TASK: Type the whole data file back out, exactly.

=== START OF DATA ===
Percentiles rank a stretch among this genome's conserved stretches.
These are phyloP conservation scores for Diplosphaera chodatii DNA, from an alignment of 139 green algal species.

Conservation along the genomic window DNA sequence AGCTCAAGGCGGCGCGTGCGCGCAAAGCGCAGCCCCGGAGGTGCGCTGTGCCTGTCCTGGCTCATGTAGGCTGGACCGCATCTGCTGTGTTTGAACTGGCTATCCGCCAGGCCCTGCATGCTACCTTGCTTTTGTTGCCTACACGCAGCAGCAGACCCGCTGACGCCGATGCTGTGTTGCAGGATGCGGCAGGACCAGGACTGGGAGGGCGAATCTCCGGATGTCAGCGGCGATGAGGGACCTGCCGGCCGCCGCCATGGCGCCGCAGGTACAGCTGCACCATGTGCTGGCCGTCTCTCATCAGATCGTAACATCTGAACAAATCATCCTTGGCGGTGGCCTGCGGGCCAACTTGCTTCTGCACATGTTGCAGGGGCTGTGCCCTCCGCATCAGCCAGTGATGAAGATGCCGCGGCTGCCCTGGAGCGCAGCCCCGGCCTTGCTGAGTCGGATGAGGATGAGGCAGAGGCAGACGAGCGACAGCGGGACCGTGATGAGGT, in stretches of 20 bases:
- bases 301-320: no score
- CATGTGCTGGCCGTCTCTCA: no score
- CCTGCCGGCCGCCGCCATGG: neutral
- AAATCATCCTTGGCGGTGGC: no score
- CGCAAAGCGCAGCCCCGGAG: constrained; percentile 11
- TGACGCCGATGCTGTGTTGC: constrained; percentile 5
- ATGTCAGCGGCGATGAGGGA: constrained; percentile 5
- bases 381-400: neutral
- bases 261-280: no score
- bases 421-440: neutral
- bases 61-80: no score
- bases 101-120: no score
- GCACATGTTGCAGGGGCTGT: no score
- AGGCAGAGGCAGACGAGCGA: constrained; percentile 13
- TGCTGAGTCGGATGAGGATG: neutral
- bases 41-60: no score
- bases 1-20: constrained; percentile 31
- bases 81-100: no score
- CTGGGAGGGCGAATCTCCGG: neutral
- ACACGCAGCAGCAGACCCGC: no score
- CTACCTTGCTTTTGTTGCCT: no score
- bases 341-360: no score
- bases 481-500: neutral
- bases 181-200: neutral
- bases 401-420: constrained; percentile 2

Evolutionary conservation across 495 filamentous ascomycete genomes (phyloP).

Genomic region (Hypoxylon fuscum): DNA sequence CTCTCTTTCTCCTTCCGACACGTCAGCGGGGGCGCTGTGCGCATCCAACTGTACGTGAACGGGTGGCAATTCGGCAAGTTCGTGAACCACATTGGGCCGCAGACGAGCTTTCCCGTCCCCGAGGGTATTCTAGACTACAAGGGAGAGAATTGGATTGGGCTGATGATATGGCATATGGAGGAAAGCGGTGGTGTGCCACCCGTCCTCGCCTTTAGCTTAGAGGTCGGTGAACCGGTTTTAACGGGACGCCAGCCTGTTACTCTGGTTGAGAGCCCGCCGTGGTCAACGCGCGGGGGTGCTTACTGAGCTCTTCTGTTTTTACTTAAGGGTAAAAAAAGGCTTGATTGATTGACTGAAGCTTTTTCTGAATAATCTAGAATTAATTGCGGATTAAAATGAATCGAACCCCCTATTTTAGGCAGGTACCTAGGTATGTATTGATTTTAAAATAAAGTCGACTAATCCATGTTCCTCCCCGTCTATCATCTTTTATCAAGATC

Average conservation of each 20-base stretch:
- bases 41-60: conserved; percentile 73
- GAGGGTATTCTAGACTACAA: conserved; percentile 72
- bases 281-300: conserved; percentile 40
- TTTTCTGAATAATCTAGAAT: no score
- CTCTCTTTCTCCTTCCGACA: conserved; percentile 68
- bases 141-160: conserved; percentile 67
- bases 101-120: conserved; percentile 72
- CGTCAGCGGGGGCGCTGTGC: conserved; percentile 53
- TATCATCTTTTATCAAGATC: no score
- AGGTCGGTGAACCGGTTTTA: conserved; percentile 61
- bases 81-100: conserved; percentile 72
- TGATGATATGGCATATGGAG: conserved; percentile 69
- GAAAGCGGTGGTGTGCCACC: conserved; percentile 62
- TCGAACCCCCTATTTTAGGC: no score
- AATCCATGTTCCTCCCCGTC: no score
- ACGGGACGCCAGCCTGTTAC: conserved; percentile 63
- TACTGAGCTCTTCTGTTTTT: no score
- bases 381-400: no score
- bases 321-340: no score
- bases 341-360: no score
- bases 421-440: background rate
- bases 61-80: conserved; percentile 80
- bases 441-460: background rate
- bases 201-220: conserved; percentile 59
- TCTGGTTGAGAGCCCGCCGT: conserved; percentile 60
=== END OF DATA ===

Percentiles rank a stretch among this genome's conserved stretches.
These are phyloP conservation scores for Diplosphaera chodatii DNA, from an alignment of 139 green algal species.

Conservation along the genomic window DNA sequence AGCTCAAGGCGGCGCGTGCGCGCAAAGCGCAGCCCCGGAGGTGCGCTGTGCCTGTCCTGGCTCATGTAGGCTGGACCGCATCTGCTGTGTTTGAACTGGCTATCCGCCAGGCCCTGCATGCTACCTTGCTTTTGTTGCCTACACGCAGCAGCAGACCCGCTGACGCCGATGCTGTGTTGCAGGATGCGGCAGGACCAGGACTGGGAGGGCGAATCTCCGGATGTCAGCGGCGATGAGGGACCTGCCGGCCGCCGCCATGGCGCCGCAGGTACAGCTGCACCATGTGCTGGCCGTCTCTCATCAGATCGTAACATCTGAACAAATCATCCTTGGCGGTGGCCTGCGGGCCAACTTGCTTCTGCACATGTTGCAGGGGCTGTGCCCTCCGCATCAGCCAGTGATGAAGATGCCGCGGCTGCCCTGGAGCGCAGCCCCGGCCTTGCTGAGTCGGATGAGGATGAGGCAGAGGCAGACGAGCGACAGCGGGACCGTGATGAGGT, in stretches of 20 bases:
- bases 301-320: no score
- CATGTGCTGGCCGTCTCTCA: no score
- CCTGCCGGCCGCCGCCATGG: neutral
- AAATCATCCTTGGCGGTGGC: no score
- CGCAAAGCGCAGCCCCGGAG: constrained; percentile 11
- TGACGCCGATGCTGTGTTGC: constrained; percentile 5
- ATGTCAGCGGCGATGAGGGA: constrained; percentile 5
- bases 381-400: neutral
- bases 261-280: no score
- bases 421-440: neutral
- bases 61-80: no score
- bases 101-120: no score
- GCACATGTTGCAGGGGCTGT: no score
- AGGCAGAGGCAGACGAGCGA: constrained; percentile 13
- TGCTGAGTCGGATGAGGATG: neutral
- bases 41-60: no score
- bases 1-20: constrained; percentile 31
- bases 81-100: no score
- CTGGGAGGGCGAATCTCCGG: neutral
- ACACGCAGCAGCAGACCCGC: no score
- CTACCTTGCTTTTGTTGCCT: no score
- bases 341-360: no score
- bases 481-500: neutral
- bases 181-200: neutral
- bases 401-420: constrained; percentile 2

Evolutionary conservation across 495 filamentous ascomycete genomes (phyloP).

Genomic region (Hypoxylon fuscum): DNA sequence CTCTCTTTCTCCTTCCGACACGTCAGCGGGGGCGCTGTGCGCATCCAACTGTACGTGAACGGGTGGCAATTCGGCAAGTTCGTGAACCACATTGGGCCGCAGACGAGCTTTCCCGTCCCCGAGGGTATTCTAGACTACAAGGGAGAGAATTGGATTGGGCTGATGATATGGCATATGGAGGAAAGCGGTGGTGTGCCACCCGTCCTCGCCTTTAGCTTAGAGGTCGGTGAACCGGTTTTAACGGGACGCCAGCCTGTTACTCTGGTTGAGAGCCCGCCGTGGTCAACGCGCGGGGGTGCTTACTGAGCTCTTCTGTTTTTACTTAAGGGTAAAAAAAGGCTTGATTGATTGACTGAAGCTTTTTCTGAATAATCTAGAATTAATTGCGGATTAAAATGAATCGAACCCCCTATTTTAGGCAGGTACCTAGGTATGTATTGATTTTAAAATAAAGTCGACTAATCCATGTTCCTCCCCGTCTATCATCTTTTATCAAGATC

Average conservation of each 20-base stretch:
- bases 41-60: conserved; percentile 73
- GAGGGTATTCTAGACTACAA: conserved; percentile 72
- bases 281-300: conserved; percentile 40
- TTTTCTGAATAATCTAGAAT: no score
- CTCTCTTTCTCCTTCCGACA: conserved; percentile 68
- bases 141-160: conserved; percentile 67
- bases 101-120: conserved; percentile 72
- CGTCAGCGGGGGCGCTGTGC: conserved; percentile 53
- TATCATCTTTTATCAAGATC: no score
- AGGTCGGTGAACCGGTTTTA: conserved; percentile 61
- bases 81-100: conserved; percentile 72
- TGATGATATGGCATATGGAG: conserved; percentile 69
- GAAAGCGGTGGTGTGCCACC: conserved; percentile 62
- TCGAACCCCCTATTTTAGGC: no score
- AATCCATGTTCCTCCCCGTC: no score
- ACGGGACGCCAGCCTGTTAC: conserved; percentile 63
- TACTGAGCTCTTCTGTTTTT: no score
- bases 381-400: no score
- bases 321-340: no score
- bases 341-360: no score
- bases 421-440: background rate
- bases 61-80: conserved; percentile 80
- bases 441-460: background rate
- bases 201-220: conserved; percentile 59
- TCTGGTTGAGAGCCCGCCGT: conserved; percentile 60